We like sharing real stories at NGA: it is after all one of the best ways we communicate, and education is all about learning and applying the lessons of others. The way MATs have developed in recent years has been truly fascinating to watch. The system was never really planned out and trusts have evolved over time, sometimes in a rather messy or complicated fashion. But the problem is that the vast majority of these narratives remain untold, leaving new trusts to repeat mistakes made by others. There have been a number of MAT case studies focusing on good practice, but we haven’t seen many brave enough to publicise mistakes.
NGA recognised the need to share MATs’ individual stories which is reflected in our new case studies series. The Evolve Trust, the Spring Partnership Trust and the Oxford Diocesan Schools Trust have all now laid bare the challenges they faced in order to help other MATs on their own journeys. This insight doesn’t attempt to narrow down findings to a set of generalisations or come up with a step-by-step guide to success, simply to lift the lid on what is going on in an evolving sector.
It is good to talk but doing so is not always as easy as it sounds: being honest about the ups and downs you’ve experienced is a bold move but a powerful one. When we started our Community MATs network in 2016, it became clear that trustees value the chance to discuss shared experiences and challenges. At this week’s network meeting in London, the challenge of getting communication right within MATs was a prominent topic once again. The complexities of the MAT system are taking their toll on communication lines, which in some trusts are being stretched to the point of breaking. Sometimes this is simply because trusts are not responding to their changing contexts and over time communication channels that were relied on have become less relevant and effective.
Having the same people sit on different layers of the structure can seem like a convenient way of addressing this issue, but we know this can result in a ‘my school’ mentality developing. This can then become a barrier to creating a shared organisational identity. The separation debate is therefore no longer being limited to just members and trustees but increasingly trustees and local committee members. Both the DfE and NGA take the position that these should be different individuals.
There are of course lots of other ways MATs communicate through their structures; the trusts we have been speaking to all reviewed their methods of communication as they developed. While many placed trustees on local academy committees in the early days, most have recognised that this is not sustainable in the long term.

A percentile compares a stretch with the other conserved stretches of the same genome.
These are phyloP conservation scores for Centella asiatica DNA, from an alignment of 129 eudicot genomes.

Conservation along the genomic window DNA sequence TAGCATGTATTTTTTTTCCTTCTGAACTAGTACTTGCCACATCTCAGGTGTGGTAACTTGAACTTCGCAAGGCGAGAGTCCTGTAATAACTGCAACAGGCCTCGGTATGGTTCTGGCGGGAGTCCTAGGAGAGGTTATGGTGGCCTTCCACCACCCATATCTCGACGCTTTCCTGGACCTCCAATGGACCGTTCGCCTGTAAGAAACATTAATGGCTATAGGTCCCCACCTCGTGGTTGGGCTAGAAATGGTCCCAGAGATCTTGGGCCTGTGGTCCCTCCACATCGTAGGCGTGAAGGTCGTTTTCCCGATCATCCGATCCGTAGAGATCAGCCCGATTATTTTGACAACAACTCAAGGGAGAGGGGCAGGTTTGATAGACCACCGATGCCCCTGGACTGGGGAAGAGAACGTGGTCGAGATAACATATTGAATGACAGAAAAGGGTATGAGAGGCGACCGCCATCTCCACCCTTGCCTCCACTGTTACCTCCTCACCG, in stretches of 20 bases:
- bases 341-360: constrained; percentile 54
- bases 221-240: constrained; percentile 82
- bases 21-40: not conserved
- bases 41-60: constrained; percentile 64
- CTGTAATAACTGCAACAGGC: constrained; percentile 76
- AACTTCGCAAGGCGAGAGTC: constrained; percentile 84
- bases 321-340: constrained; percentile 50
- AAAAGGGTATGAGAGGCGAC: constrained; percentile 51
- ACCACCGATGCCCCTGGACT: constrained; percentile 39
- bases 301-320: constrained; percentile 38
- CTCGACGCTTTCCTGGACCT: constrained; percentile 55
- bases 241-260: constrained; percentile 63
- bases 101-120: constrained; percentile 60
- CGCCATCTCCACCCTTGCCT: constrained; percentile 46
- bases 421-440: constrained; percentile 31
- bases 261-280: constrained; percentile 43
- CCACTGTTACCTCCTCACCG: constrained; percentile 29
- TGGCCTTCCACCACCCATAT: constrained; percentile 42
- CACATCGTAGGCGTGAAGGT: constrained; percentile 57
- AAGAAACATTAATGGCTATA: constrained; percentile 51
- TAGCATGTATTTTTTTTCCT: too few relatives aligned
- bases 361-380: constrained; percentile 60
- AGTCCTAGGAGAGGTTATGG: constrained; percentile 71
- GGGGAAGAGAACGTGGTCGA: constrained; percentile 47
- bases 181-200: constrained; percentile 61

Another area picked up from the case study series that we have decided to look at again is the time to govern. The chair of one our case study MATs commits 20 hours a week while another estimated she spends around three days a week on her role. This is a major concern for some and something we will do more research on going forwards.
The secretary of state recently announced a shakeup of school accountability and acknowledged there “must be improvements in the governance of MATs as they grow in size and number, and how we, on behalf of the public, hold them to account”. We are awaiting more details but perhaps one of the key considerations within this review should be the expectations placed upon volunteers chairing increasingly complex organisations. While we know the governance in some MATs has been poor, we must not lose sight of the fact that so many individuals are donating huge amounts of their free time.
One of the things that add to these pressures is considering the growth of a trust. This is an important issue, as in many of the cases where things have gone wrong, trusts have expanded too quickly. A related learning point across all of the case studies is ensuring that the MAT adapts as it grows – this means having a growth strategy that works for your trust in the long term, not just in the early days. For many this has involved a consolidation period, either because they have proactively decided this would be wise, or have had to react to prevent things from spiralling out of control. All the MATs we have profiled so far have changed significantly over time which brings many challenges and can mean making the difficult decision to turn down schools the regional schools commissioners ask them to take on.
Becoming resilient to external pressures and only growing in line with the values and vision developed by trustees and executive leaders are lessons many trusts have learned the hard way.
Thinking about growth in a different way, our case studies revealed the importance of factoring in risk when taking on schools. One trust found that, while having rigorous due diligence is important, issues can and do continue to unfold once a school is incorporated into a trust and some “tolerance for uncertainty” can be valuable. Trust boards need to factor this in and be brave enough to intervene when need arises.
We hope many other trusts will come forward with their own stories. Our three case study MATs are leading the way; the courage and generosity they have shown in providing such rich and insightful reflections will be of immense value to others involved in the governance of groups of schools and – ultimately – contribute to securing an excellent education for every child.
Click here to read the case studies
Find out more about the Community MATs Network